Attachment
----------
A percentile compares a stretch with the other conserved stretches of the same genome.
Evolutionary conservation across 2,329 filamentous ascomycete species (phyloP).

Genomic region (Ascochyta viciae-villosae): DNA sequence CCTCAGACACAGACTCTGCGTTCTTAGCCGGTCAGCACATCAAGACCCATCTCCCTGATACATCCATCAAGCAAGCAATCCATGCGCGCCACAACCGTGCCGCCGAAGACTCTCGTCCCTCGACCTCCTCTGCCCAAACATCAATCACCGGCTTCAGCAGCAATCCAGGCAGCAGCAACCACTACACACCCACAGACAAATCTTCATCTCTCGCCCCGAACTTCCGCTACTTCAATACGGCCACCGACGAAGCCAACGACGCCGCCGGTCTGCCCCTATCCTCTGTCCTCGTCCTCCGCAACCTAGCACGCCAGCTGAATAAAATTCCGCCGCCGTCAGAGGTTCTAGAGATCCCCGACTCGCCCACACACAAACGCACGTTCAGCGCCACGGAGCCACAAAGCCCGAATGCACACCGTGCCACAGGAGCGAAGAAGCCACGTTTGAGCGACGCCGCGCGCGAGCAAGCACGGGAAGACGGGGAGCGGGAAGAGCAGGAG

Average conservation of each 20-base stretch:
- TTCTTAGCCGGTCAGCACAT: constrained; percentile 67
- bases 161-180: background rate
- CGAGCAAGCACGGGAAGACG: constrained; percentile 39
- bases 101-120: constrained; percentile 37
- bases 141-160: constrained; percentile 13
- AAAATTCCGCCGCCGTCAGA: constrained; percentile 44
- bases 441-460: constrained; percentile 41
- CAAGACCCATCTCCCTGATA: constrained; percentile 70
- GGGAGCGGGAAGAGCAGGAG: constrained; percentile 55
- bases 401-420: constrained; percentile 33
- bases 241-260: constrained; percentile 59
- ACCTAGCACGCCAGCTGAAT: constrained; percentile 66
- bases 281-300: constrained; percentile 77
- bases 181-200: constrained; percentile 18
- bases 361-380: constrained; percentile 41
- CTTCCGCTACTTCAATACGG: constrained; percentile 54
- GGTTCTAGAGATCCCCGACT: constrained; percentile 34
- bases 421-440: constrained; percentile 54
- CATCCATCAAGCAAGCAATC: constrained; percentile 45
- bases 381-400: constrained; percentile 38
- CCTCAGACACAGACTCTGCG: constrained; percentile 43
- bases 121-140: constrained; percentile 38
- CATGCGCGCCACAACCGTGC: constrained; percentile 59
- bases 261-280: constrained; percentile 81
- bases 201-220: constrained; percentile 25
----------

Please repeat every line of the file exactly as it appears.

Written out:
A percentile compares a stretch with the other conserved stretches of the same genome.
Evolutionary conservation across 2,329 filamentous ascomycete species (phyloP).

Genomic region (Ascochyta viciae-villosae): DNA sequence CCTCAGACACAGACTCTGCGTTCTTAGCCGGTCAGCACATCAAGACCCATCTCCCTGATACATCCATCAAGCAAGCAATCCATGCGCGCCACAACCGTGCCGCCGAAGACTCTCGTCCCTCGACCTCCTCTGCCCAAACATCAATCACCGGCTTCAGCAGCAATCCAGGCAGCAGCAACCACTACACACCCACAGACAAATCTTCATCTCTCGCCCCGAACTTCCGCTACTTCAATACGGCCACCGACGAAGCCAACGACGCCGCCGGTCTGCCCCTATCCTCTGTCCTCGTCCTCCGCAACCTAGCACGCCAGCTGAATAAAATTCCGCCGCCGTCAGAGGTTCTAGAGATCCCCGACTCGCCCACACACAAACGCACGTTCAGCGCCACGGAGCCACAAAGCCCGAATGCACACCGTGCCACAGGAGCGAAGAAGCCACGTTTGAGCGACGCCGCGCGCGAGCAAGCACGGGAAGACGGGGAGCGGGAAGAGCAGGAG

Average conservation of each 20-base stretch:
- TTCTTAGCCGGTCAGCACAT: constrained; percentile 67
- bases 161-180: background rate
- CGAGCAAGCACGGGAAGACG: constrained; percentile 39
- bases 101-120: constrained; percentile 37
- bases 141-160: constrained; percentile 13
- AAAATTCCGCCGCCGTCAGA: constrained; percentile 44
- bases 441-460: constrained; percentile 41
- CAAGACCCATCTCCCTGATA: constrained; percentile 70
- GGGAGCGGGAAGAGCAGGAG: constrained; percentile 55
- bases 401-420: constrained; percentile 33
- bases 241-260: constrained; percentile 59
- ACCTAGCACGCCAGCTGAAT: constrained; percentile 66
- bases 281-300: constrained; percentile 77
- bases 181-200: constrained; percentile 18
- bases 361-380: constrained; percentile 41
- CTTCCGCTACTTCAATACGG: constrained; percentile 54
- GGTTCTAGAGATCCCCGACT: constrained; percentile 34
- bases 421-440: constrained; percentile 54
- CATCCATCAAGCAAGCAATC: constrained; percentile 45
- bases 381-400: constrained; percentile 38
- CCTCAGACACAGACTCTGCG: constrained; percentile 43
- bases 121-140: constrained; percentile 38
- CATGCGCGCCACAACCGTGC: constrained; percentile 59
- bases 261-280: constrained; percentile 81
- bases 201-220: constrained; percentile 25